US market continues to expand
The positive development in wood product imports
continued in June. Only hardwood mouldings and
hardwood flooring imports were lower than in the
previous month and compared to 2014. Indonesia
increased hardwood plywood shipments to the US in June.
US imports of hardwood plywood continued to grow in
June reaching 383,018 cu.m. Imports were up 58% from
May and year-to-June imports were 3% higher than in
June 2014. Hardwood plywood imports from China were
228,299 cu.m. in June, up 19% year-to-June from the same
time last year.
The largest month-on-month growth was in plywood
imports from Indonesia, which grew by 155% to 58,073
cu.m. However, year-to-June imports from Indonesia were
still lower than at the same time last year.
Decline in hardwood moulding imports
Hardwood moulding imports remain in negative territory
compared to last year. June imports were worth US$16.1
million, down 4% from the previous month.
China remains the largest supplier of hardwood mouldings
at US$5.0 million in shipments in June. Year-to-June
imports from China were up 2% compared to 2014.
All other major suppliers lost market share. Year-to-June
imports from Brazil and Malaysia were down 8% from
June 2014, while imports from Canada fell by 25%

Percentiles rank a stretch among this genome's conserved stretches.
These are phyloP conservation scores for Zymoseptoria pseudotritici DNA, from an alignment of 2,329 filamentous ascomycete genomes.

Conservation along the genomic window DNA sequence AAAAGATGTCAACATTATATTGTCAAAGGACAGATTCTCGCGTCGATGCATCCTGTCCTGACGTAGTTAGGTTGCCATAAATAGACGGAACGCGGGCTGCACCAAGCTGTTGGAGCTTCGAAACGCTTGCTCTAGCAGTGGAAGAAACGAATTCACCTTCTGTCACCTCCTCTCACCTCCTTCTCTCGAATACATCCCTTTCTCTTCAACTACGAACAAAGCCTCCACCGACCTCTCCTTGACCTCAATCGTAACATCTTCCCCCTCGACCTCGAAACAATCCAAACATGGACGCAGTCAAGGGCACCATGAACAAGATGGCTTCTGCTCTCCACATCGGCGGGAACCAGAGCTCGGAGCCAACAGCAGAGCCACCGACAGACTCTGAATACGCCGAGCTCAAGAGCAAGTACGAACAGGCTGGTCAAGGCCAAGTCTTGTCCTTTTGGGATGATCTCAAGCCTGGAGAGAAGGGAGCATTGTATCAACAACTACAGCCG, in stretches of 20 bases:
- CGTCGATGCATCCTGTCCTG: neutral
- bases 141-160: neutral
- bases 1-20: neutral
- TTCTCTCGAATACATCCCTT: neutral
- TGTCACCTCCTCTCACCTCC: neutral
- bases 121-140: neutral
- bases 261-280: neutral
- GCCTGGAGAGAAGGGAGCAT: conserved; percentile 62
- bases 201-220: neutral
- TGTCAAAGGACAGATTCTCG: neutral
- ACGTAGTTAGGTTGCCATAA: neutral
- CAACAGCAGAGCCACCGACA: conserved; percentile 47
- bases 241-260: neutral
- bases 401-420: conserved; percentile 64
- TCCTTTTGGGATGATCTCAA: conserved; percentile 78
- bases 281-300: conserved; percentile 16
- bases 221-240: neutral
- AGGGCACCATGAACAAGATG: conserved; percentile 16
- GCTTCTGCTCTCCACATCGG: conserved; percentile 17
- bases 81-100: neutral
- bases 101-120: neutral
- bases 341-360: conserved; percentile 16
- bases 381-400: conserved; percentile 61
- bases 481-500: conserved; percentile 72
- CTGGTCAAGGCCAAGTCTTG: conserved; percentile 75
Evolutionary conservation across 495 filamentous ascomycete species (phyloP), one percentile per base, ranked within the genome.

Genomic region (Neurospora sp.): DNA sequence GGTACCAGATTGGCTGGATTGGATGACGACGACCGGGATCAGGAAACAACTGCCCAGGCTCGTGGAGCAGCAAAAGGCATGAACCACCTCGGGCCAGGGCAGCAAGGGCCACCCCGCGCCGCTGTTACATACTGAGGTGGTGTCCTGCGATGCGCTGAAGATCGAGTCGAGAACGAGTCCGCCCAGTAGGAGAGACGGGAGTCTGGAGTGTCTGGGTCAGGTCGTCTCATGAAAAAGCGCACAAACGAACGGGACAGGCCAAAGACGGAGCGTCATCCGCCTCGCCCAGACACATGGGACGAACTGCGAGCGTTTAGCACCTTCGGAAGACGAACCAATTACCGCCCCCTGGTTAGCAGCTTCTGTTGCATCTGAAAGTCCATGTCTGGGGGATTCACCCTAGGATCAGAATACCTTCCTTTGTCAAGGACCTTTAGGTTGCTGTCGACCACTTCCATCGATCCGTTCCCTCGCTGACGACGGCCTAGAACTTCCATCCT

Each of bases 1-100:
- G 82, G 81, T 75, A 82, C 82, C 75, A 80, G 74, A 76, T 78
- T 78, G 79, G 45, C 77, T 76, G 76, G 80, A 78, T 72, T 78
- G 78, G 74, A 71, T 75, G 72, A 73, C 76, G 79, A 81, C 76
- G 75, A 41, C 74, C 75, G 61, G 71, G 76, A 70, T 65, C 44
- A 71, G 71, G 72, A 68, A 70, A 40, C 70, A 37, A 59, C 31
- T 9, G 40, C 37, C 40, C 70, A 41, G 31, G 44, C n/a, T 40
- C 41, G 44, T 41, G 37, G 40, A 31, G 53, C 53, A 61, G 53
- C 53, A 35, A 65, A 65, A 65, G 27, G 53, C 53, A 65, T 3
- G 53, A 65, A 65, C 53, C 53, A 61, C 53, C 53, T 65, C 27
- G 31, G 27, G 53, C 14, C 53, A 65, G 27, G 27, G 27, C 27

compared to last year.
Significant increase in flooring imports from Malaysia
Hardwood flooring imports declined from a peak in May
to US$3.2 million in June. However, year-to-June imports
were still much higher (+24%) than in June 2014. Monthon-
month imports from all major suppliers fell in June.
Indonesian shipments were worth US$884,131, while
imports from Malaysia were US$648,435, down from over
US$1 million for both in May. Imports from China fell by
more than half to just US$328,774.
Imports of assembled flooring panels increased 21%
month-on-month in June and 12% year-to-June compared
to the same time last year. Imports from China were
US$4.5 million in June, up 26% from May.
Imports from Canada were unchanged. Indonesian
shipments almost doubled from May to US$791,977 in
Wooden furniture imports rise
Wooden furniture imports continued to increase in June.
US imports were worth US$1.43 billion, up 3% from May.
Year-to-June imports were 11% higher than in 2014.
The strongest growth was in wooden office furniture
imports, which grew 9% from the previous month.
Kitchen furniture imports increased 5% in June, while
imports of wooden seats declined slightly. As was the case
in May, all major suppliers increased furniture shipment to
the US market with the exception of Indonesia and
Wooden furniture imports from China grew 2% in June.
Year-to-date imports were up 9% from June 2014,